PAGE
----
- Buy a 12-14 pound Butterball self-basting turkey.
- Brine for 8-12 hours or overnight.
- Apply your favorite rub inside and out.
- Smoke at 325-350°F until 160-165°F in the breast, 170-175°F in the thigh, approximately 2-1/2 to 3 hours.
- Let rest for 20 minutes before carving. Alternatively, wrap tightly in several layers of foil, place breast-side down in an empty cooler, and hold for 90-120 minutes before carving.
- Collect the pan drippings for making gravy.
One of the common questions discussed in the Turkey Talk Forum at The Virtual Weber Bulletin Board is whether you can brine an injected, self-basting turkey like the popular Butterball brand turkey. I’ve always advocated brining a natural turkey so that you have total control over the flavors being adding to the meat. However, there are cases where people want to try brining an enhanced turkey because it’s the most affordable option or because that’s all they can find at their local supermarket.
As it turns out, you can successfully brine an injected turkey as long as you take care to not brine it too long or use too strong a brine solution so the meat doesn’t become too salty.
Here are some photos I took on December 14, 2014 when I brined and smoked this Butterball turkey.
Select & Prepare The Turkey
Choose a 12-14 pound self-basting Butterball brand or equivalent store brand turkey. Thaw according to the package directions. Remove and discard any leg restraint, then remove the giblets from the neck cavity and the neck from the body cavity. Trim away large areas of fat or excess skin around the body cavity, rinse thoroughly inside and out, and pat dry with paper towels.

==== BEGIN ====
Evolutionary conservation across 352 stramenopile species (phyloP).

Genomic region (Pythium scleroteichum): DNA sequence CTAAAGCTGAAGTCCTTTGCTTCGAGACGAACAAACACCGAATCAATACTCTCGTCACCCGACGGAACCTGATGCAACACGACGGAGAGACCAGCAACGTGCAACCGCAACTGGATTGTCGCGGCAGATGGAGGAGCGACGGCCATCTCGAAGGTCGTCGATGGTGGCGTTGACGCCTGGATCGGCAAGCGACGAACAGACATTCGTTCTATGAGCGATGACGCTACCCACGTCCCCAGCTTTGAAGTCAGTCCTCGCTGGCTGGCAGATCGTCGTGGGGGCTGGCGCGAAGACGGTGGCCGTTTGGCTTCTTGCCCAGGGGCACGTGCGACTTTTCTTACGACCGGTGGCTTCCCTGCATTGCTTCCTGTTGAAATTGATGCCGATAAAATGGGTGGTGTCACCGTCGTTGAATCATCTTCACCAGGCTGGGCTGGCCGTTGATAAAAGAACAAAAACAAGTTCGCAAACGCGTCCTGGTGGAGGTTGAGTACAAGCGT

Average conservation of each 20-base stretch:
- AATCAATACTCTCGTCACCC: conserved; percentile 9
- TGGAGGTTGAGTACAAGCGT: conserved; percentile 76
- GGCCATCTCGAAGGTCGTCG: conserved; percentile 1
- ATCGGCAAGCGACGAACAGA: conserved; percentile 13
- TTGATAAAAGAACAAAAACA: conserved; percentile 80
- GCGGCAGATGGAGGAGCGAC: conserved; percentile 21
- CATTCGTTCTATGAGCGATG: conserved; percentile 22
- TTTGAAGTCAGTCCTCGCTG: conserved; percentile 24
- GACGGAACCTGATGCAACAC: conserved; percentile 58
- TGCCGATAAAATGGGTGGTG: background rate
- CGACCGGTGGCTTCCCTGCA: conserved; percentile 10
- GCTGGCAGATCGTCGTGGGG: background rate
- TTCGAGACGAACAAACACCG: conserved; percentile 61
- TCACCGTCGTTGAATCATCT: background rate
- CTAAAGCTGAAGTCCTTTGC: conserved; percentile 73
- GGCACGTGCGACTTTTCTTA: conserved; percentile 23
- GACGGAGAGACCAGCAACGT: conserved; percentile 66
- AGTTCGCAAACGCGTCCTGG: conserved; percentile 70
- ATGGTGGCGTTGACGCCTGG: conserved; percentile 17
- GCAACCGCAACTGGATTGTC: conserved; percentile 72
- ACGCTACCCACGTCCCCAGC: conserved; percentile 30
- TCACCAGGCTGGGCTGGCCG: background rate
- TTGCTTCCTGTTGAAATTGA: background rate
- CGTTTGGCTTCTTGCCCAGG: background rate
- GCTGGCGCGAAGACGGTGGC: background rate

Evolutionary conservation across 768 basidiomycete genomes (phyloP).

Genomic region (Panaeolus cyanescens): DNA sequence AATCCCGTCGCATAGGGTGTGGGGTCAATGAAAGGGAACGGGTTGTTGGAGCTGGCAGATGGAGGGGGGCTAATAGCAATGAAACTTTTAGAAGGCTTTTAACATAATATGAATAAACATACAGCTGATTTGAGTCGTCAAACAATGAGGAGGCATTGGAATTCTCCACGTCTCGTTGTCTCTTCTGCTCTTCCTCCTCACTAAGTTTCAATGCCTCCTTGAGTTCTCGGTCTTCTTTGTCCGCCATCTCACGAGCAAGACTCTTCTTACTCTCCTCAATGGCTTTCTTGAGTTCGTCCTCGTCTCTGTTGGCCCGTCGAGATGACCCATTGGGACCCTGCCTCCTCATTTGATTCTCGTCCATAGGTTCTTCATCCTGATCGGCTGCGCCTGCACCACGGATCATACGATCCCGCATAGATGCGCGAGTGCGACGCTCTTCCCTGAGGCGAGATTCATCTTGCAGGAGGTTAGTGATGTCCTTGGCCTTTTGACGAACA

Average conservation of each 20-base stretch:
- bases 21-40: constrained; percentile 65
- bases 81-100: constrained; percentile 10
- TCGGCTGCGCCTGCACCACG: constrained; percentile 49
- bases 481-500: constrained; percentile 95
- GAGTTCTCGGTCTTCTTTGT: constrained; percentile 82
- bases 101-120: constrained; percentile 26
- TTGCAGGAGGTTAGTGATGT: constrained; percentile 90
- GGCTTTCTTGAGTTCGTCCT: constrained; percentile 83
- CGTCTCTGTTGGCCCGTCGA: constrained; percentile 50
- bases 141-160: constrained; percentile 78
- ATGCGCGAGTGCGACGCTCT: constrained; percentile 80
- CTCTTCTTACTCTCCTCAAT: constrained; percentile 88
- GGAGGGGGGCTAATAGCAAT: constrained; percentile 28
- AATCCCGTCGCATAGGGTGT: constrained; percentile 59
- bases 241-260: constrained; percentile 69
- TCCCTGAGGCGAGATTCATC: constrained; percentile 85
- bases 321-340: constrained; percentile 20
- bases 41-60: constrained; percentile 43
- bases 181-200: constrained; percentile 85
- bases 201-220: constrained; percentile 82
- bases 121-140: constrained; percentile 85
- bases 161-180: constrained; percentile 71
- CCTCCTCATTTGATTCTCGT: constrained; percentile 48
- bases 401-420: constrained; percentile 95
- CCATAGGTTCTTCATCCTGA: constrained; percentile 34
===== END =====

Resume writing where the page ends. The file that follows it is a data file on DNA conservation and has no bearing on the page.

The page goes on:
The turkey is now ready for brining.
These photos show the 13.04 pound Butterball Premium frozen turkey I cooked for this recipe, a common turkey that you’ll find at supermarkets all over the United States.
Brine The Turkey
In preparation for brining:
- Find a non-reactive container large enough to hold the turkey.
- Make sure the container will fit in your refrigerator.
See All About Brining and Food Grade Plastic Containers For Brining for information about selecting an appropriate container, including alternatives like coolers or turkey roasting bags inside non-food safe containers. These pictures show an 18-quart polycarbonate food service container that I purchased at a restaurant supply store.
Here’s the recipe for the simple brine solution I used for this turkey.
Basic Brine For Turkey
- 2 gallons water
- 1 cup table salt
- 1 cup brown sugar
Substitute 1.5 cups Morton kosher salt or 2 cups Diamond Crystal kosher salt for table salt.
Combine ingredients and stir to dissolve salt and sugar.
Put the turkey in the brine solution. Place a heavy plate or bowl on top to keep the bird submerged, if necessary.